Many of the challenges faced by the small business community are being broadly addressed through President Obama's Startup America initiative. FDA, which has been working with the Administration on Startup America, is addressing the specific needs of small medical product companies through efforts to make the review process easier and more transparent, as well as by providing information that can help businesses prepare for the final phases leading to product approval and marketing.
Startup America is a White House and interagency initiative to celebrate, inspire, and accelerate high-growth entrepreneurship throughout the nation. President Obama has called upon agencies across the federal government to dramatically increase the success of entrepreneurs by unlocking access to capital, cutting red tape, and accelerating innovation. Many of these policy initiatives will directly benefit biomedical startups, including new funding and mentorship for teams of entrepreneurial scientists, more control over the speed of patent processing, and new funding to bring research from the lab to the marketplace. As part of the program, the Administration hosted roundtable events across the nation and met with more than 1,000 entrepreneurs, investors, and other participants in the entrepreneurial ecosystem. Senior Administration officials, including Commissioner Hamburg, hosted each roundtable, listening to local entrepreneurs explain the barriers they face while starting and growing businesses and offering potential solutions. For more information, visit www.whitehouse.gov/startupamerica.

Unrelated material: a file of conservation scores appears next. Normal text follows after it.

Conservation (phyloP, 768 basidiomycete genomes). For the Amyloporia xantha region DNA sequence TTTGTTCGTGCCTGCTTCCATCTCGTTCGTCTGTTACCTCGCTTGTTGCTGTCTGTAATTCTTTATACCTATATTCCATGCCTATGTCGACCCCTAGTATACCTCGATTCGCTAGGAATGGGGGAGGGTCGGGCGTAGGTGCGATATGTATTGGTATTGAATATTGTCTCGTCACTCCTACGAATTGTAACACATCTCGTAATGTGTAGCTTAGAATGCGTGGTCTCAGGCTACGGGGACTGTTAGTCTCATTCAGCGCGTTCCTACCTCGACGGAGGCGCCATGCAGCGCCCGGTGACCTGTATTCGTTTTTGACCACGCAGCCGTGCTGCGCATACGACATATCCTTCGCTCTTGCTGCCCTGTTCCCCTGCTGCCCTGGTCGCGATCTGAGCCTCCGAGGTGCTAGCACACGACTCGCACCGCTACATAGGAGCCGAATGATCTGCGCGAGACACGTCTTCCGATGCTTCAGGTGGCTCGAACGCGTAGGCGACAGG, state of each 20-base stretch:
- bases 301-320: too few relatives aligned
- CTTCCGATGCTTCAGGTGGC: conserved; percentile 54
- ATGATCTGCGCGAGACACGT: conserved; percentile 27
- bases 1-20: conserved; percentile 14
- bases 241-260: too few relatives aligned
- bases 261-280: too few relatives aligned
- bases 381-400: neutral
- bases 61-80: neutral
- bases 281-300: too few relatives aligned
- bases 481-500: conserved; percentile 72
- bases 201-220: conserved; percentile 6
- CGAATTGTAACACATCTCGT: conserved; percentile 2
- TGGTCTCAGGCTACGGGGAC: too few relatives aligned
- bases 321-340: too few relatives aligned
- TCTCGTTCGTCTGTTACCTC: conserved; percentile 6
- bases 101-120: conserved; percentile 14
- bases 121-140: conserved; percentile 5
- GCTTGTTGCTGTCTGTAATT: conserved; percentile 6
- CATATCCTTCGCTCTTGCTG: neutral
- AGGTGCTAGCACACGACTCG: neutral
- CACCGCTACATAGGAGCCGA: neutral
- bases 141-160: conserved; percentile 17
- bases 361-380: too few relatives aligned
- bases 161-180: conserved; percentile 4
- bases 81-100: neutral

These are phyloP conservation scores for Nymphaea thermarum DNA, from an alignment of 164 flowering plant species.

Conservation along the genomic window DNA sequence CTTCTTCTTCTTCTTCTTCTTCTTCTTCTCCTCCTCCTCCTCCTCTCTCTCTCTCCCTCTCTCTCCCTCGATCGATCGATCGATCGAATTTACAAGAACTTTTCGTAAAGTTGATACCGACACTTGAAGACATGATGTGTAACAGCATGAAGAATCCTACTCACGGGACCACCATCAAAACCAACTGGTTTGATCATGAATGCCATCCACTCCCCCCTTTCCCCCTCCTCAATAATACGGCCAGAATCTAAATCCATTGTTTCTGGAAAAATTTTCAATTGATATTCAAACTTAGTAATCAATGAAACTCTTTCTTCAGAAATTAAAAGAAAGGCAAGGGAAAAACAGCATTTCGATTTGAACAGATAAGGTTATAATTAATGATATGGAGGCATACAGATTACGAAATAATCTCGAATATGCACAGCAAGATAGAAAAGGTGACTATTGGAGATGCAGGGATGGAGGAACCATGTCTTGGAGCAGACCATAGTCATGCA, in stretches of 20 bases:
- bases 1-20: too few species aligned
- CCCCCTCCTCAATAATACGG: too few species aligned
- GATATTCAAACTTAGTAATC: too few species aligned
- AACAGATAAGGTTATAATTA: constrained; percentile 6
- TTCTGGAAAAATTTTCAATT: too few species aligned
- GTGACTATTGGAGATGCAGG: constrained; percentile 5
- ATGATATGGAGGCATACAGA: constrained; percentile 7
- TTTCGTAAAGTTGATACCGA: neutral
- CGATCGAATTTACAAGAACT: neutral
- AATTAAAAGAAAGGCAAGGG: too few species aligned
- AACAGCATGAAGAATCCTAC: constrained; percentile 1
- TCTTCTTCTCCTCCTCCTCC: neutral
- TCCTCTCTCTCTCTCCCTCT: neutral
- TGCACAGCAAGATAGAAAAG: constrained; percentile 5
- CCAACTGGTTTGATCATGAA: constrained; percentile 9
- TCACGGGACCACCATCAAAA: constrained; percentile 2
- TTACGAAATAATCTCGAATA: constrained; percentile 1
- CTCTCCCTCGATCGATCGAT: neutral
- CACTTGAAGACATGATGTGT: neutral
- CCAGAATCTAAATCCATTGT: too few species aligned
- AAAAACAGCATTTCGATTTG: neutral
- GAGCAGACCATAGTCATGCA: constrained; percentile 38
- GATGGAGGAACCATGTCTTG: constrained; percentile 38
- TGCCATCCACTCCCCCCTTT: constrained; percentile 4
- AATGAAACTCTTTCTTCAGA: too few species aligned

FDA already has several existing resources to help small businesses succeed, most of which are focused on helping them understand regulatory review requirements, assisting them with finding information regarding FDA law, and pointing them to resources such as guidance documents. Each of the medical product centers at FDA has an officeâ€” such as the Division of Small Manufacturers, International and Consumer Assistance (DSMICA) in the Center for Devices and Radiological Health (CDRH)â€”dedicated to helping small businesses navigate the Agency and its regulatory approval process.